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Australia v England – story of the match

England collapsed with the bat after a rapid start.

Centurion Glenn Maxwell cashed in on a controversial reprieve with a match-winning century as England started their Trans-Tasman T20 Series with a five-wicket defeat to Australia in Hobart.

Maxwell, having already been dropped by Alex Hales on 40, had another life on 59 when third umpire Chris Brown decided a stooping catch by Jason Roy was not taken cleanly – overturning the ‘soft’ on-field decision despite inconclusive replays.

He finished the game with a towering six to reach 103 not out in just 58 balls, though England’s downfall was caused at least as much by a dismal batting collapse which saw them go from 96 for three after 10 overs to an under-powered 155 for nine.

Stat of the day

England hit 64 runs in fours and sixes in the first 10 overs of the innings and just 20 in the second 10. Their inability to find the gaps or find a specialist batsman prepared to see it through the back end, coupled with Australia’s clever death bowling, left the tourists well short of early projections.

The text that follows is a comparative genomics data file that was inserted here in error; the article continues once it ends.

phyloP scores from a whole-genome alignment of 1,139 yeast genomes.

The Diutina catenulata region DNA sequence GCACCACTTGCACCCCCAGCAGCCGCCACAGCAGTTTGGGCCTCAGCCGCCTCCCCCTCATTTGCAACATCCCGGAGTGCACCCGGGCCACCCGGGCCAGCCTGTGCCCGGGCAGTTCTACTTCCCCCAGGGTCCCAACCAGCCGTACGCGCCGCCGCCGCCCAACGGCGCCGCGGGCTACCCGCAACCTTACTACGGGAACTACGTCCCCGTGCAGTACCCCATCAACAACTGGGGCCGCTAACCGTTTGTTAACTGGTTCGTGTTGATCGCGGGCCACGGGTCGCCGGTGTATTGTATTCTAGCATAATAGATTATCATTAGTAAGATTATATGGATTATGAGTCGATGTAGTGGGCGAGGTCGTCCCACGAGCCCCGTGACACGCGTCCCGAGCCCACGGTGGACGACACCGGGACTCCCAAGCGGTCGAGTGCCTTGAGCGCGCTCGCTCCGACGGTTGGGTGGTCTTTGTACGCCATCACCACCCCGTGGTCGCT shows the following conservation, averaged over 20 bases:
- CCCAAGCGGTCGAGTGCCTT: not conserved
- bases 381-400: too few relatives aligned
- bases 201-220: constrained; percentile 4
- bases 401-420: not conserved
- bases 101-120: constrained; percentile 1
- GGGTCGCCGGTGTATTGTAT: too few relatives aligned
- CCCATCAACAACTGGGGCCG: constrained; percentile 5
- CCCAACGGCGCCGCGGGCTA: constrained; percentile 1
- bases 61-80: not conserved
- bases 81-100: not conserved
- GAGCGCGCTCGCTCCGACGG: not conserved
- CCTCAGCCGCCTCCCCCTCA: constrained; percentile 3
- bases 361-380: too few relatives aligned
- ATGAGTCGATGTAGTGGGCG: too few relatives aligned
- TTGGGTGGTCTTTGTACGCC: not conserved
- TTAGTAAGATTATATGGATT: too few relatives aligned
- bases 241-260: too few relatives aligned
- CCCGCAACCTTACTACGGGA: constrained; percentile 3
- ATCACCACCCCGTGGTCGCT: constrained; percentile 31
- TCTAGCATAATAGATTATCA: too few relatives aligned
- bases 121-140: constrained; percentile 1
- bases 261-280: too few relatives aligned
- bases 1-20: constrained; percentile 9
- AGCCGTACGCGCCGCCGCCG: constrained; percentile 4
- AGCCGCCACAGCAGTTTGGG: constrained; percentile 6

Tweet of the match

KP’s volte face

As a crowd-pleasing batsman in his England days, Kevin Pietersen was fond of responding to criticism about his devil-may-care batting style with the refrain “it’s just the way I play”.
Now winding down his playing days and a regular in the Channel 9 commentary box Down Under, he took the next generation to task for their flamboyant strokes. He expressed shock when Sam Billings attempted a ramp shot early in his innings then blasted David Willey’s “silly, careless” dismissal. It’s just the way they play, Kevin.

Jordan’s big finale

Chris Jordan was setting himself up for a fall when he sent for a new bat on the final ball of the England innings. You could almost hear the cries of “get on with it” from the stands. But the number eight was more than vindicated in his attention to detail when he clobbered Andrew Tye’s last delivery into the stands for six. Sometimes you just need the right tools for the job.

Past form

There had been just two previous T20 internationals at the Bellerive Oval, with Australia winning both having decided to bat first. They opted for a different method this time, fearful perhaps of England’s preference for chasing, and managed to keep up their 100 per cent record at the home of Hobart Hurricanes.

What’s next?

February 10: Australia v England, Trans-Tasman T20 Series, Melbourne.

Press Association

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